The Poetry Business International Book & Pamphlet Competition was the first of its kind in Britain. Now in its 36th year, it has launched the careers of many well-established and successful poets. Maggie Mackay looks at the four winning pamphlets of 2021 from Dean Browne, Jim McElroy, Maya C Popa and Anastasia Taylor-Lind, all published this month
The judges, Pascale Petit and Daljit Nagra, found shared qualities in these collections: powerful texture in the language, a sonic quality, big universal themes and a connection with the natural world. They identify a sense of magic and invention which thrill, shapeshifting which engages the reader. I discovered thrilling new worlds in these poems, each offering fresh and complementary perspectives. Sound and image work in harmony. Great finds.
Kitchens at Night by Dean Browne (Smith|Doorstop, 2022)
Dean Browne is a published Irish poet living in Cork City. Kitchens at Night is packed with surreal, surprising and liminal poems. I was refreshed and excited by the range of topics and slant approaches, and encouraged be more adventurous.
For me, the most striking poems in the pamphlet are two beautifully tender and moving pieces towards the end of the publication. ‘Fado with Garlic Crusher’ explores a huge moment in the narrator’s life. Fado music is profoundly expressive and melancholic. A fitting title, as pain is reflected though images of “swarming locusts” and bitten by “the tiniest gold-skinned bear.” He / she views the world differently, is sacked for being late. It’s a remorseless universe.
[…] I gazed at the clouds.
There was something they tried to communicate in their frayed,
Visiting the once shared apartment a garlic crusher takes on a significance beyond its value “and the sadness / overcame me in great waves.” The poem pulls us into an ever-increasing sense of loss. At the end, a slice of week-old melon is devoured as if to connect with the lost love.
The poem ‘Listening to Joni Mitchell’s Blue While Cooking Peposo’ melts a Tuscan recipe into the eponymous song. We are invited into a memory as the narrator “chopped tomatoes gorgeous as her mouth / that sea-lit evening.” It’s a beautiful invocation of the hazards to beginning a relationship. The clue is in the final line — “Will you take me as I am.”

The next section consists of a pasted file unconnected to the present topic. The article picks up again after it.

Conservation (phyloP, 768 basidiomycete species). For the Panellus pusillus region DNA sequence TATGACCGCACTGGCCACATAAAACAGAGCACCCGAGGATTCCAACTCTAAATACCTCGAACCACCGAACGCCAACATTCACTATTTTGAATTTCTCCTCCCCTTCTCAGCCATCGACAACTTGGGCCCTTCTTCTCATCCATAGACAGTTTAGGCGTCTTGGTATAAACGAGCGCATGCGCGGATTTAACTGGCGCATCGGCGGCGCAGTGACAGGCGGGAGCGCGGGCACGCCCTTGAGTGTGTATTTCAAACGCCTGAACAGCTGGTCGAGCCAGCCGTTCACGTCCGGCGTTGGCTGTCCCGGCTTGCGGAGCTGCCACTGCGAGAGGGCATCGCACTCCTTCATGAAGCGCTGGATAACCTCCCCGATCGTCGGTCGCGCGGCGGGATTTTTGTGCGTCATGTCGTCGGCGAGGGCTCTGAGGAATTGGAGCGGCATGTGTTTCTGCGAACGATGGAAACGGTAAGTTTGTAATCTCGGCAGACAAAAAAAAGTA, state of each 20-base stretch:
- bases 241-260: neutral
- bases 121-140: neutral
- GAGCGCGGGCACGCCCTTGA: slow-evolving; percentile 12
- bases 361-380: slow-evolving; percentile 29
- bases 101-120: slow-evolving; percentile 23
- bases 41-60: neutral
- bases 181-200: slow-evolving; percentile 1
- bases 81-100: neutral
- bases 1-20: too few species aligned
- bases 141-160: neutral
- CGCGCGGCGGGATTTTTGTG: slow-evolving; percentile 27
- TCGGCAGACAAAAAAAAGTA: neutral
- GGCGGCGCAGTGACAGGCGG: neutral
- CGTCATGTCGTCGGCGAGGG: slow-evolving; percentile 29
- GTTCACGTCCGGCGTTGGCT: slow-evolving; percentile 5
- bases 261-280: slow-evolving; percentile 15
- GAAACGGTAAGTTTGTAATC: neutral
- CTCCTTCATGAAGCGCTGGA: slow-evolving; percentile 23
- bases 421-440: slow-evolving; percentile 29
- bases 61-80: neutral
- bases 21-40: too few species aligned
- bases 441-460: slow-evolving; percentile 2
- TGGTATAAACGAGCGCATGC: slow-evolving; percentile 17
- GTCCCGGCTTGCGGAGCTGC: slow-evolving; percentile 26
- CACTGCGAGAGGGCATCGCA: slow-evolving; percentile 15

Kitchens at Night is packed with surreal, surprising and liminal poems
Browne’s poems are a wonder. Like McElroy and Popa, he surprises us with slant approaches to big issues. We’re exposed to surreal contents of a wardrobe, to Rachel’s coat hanging in the corner of a forest and the singular experience of an émigré caught in an Alice in Wonderland universe.
Judges’ comments: “These poems are packed with exuberant images. They twist and turn in constantly surprising ways – line by line, I never know where they’ll take me next! The first read exhilarates; re-reads reveal hidden depths and subterranean passages to the magical adventures. I adored the furniture poems especially, but every poem thrills. This is gorgeous, exciting work and I’m in awe of its energy and vitality.” — Pascale Petit
“Quirky, kooky, dark, philosophical, absurd and always wonderful, often edged between outrageous humour and revelation, these richly imagistic poems are full of invention. Each poem treads slowly onwards inventing itself as it proceeds to celebrate the transforming powers of poetry. An original and thrilling poet whose every poem hit the mark!” — Daljit Nagra